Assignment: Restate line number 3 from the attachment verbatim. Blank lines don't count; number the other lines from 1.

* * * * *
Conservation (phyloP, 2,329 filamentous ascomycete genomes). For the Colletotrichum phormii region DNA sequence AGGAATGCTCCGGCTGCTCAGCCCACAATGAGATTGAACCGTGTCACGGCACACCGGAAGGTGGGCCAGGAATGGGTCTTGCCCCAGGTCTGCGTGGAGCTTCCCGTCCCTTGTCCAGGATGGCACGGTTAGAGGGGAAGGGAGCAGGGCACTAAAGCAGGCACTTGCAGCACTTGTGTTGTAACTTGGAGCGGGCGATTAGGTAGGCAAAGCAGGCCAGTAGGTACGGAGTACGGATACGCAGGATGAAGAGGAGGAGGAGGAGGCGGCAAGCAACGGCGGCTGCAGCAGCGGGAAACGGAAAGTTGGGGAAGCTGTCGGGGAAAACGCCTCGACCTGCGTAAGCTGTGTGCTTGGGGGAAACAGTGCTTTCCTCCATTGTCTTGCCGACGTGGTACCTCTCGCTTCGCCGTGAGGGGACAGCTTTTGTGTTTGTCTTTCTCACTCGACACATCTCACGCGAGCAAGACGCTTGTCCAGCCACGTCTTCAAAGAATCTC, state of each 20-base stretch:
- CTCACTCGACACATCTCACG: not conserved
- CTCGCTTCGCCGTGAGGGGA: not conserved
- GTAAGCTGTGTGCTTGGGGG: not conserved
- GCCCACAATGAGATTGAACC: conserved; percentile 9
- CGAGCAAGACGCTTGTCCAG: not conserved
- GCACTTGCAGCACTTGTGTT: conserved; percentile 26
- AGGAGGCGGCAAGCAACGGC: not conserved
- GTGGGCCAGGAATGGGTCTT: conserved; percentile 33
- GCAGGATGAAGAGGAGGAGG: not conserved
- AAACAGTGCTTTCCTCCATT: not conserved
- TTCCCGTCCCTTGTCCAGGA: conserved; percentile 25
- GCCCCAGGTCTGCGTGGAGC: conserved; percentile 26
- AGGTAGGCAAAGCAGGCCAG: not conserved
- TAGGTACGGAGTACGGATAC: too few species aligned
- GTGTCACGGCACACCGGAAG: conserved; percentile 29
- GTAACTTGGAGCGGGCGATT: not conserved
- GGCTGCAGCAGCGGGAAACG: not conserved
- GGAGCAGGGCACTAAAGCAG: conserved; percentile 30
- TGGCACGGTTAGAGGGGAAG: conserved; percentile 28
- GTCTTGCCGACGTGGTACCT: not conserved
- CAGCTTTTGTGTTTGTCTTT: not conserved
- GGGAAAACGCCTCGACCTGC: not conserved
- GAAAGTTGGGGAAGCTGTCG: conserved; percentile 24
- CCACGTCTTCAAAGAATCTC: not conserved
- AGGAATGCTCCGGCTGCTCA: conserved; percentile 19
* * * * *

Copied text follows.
- CTCGCTTCGCCGTGAGGGGA: not conserved